Baby Furniture #2: Designing a Crib

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Blog entry by Kevin posted 07-02-2008 05:19 AM 1437 reads 0 times favorited 4 comments Add to Favorites Watch
« Part 1: Baby Furniture Adventure Begins Part 2 of Baby Furniture series Part 3: Selecting and Preparing Stock »

I want to send out a special thank you to Randy for sending me a set of plans.

But, I chose to do things the hard way and design my own crib. I did use Randy’s plans for the critical dimensions, but other than that, it is pretty much my own design.

I used SketchUp for the design. I think this crib will be a little unique. I wanted a crib that would be easy for my wife to change the sheets, adjustable mattress height, and an adjustable front slide gate. The crib will be made mostly out of Walnut, but the slats in the back, sides, and front will be Sycamore. The wood is from the lumber we got from my wife’s Uncle’s sawmill. My Dad and I are building it together. I hope that it will be something that we can pass down to our kids someday.

Back to the design. The front gate will have hidden hardware in it, the right side and back will be stationary. The left side will consist of a frame and a gate in it. The gate will allow the mattress to be slid out so the sheets can be changed easily.

Here it is.




The design has changed a little in the fact that the mattress will be supported on springs and adjustable metal hardware more like a typical crib.

-- Kevin, Wichita, Kansas

4 comments so far

View Kevin's profile


291 posts in 3958 days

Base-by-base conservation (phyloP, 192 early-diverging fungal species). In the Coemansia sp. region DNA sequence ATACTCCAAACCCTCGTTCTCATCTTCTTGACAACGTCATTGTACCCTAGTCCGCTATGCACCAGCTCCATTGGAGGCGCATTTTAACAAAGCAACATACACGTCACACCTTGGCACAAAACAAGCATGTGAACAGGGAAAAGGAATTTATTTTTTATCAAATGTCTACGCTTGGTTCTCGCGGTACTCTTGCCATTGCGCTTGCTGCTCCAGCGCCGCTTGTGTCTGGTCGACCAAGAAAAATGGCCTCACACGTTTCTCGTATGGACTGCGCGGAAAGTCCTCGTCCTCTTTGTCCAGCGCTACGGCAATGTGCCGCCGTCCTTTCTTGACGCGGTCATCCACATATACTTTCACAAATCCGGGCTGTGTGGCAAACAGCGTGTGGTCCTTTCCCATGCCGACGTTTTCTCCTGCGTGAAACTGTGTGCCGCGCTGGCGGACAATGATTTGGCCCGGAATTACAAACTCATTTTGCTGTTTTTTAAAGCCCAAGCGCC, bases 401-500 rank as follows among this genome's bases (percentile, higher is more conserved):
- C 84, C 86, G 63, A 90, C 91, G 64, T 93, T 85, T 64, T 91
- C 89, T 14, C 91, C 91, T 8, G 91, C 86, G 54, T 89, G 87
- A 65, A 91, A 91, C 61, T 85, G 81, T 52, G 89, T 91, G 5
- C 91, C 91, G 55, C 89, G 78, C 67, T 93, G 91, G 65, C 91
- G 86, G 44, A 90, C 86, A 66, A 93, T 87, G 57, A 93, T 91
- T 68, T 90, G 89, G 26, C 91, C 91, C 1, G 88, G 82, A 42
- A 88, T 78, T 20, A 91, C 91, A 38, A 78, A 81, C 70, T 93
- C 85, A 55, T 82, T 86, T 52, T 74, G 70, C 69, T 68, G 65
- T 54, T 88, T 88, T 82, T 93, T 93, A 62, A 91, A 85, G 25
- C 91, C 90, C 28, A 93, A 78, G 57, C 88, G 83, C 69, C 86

#1 posted 07-02-2008 05:38 AM

I am hoping to inlay our name in the back. Never have done this before and would love some tips.

-- Kevin, Wichita, Kansas

View Russel's profile


2199 posts in 3939 days

#2 posted 07-02-2008 11:57 AM

Looking good Kevin. One thing you might watch for is the height of your corner posts above the sides. Standards say that it shouldn’t be more than about 1/16th of an inch above the rail to prevent things from getting caught on them; otherwise, it is a strangulation hazard.

Also, from a parental perspective the higher post gives the little one something to use to climb out with. When my second son was about 18 months we were awakened early in the morning by a loud thump. It seems he had figured out how to hook his blanket to one of the posts and use it to get up over the side rail. He had no idea how far the floor was, thus the thump. Fortunately, the floor was thickly carpeted and the only damage was to our sleep. He’s over 30 now and don’t seem any worse for the wear.

-- Working at Woodworking

View Taigert's profile


593 posts in 3840 days

#3 posted 07-02-2008 12:06 PM

All the corners on our crib are smooth so nothing could get caught.
It would really be worth taking the time to research all the recent changes on crib construction. They have some good idea on how to keep little ones safe.
Why have the end open for the mattress? Ours just sits on top of the springs, by just setting it down from above??

-- Taigert - Milan, IN

View Kevin's profile


291 posts in 3958 days

#4 posted 07-02-2008 03:34 PM


Thanks for the tip, I’ll have to look into that one a little farther. I hadn’t thought of that aspect. Oh well, easy to just cut them shorter. I had them drawn about flush earlier and extended them higher at the last second.


The corners will all be smooth, I just didn’t take the time to draw in all the rounded over corners. I’ll run everything over a round over bit first.

I have the latest copy of the crib regulations, I’ll make sure I follow all of the safety rules before I start cutting things to length.

Thanks for the input.

-- Kevin, Wichita, Kansas

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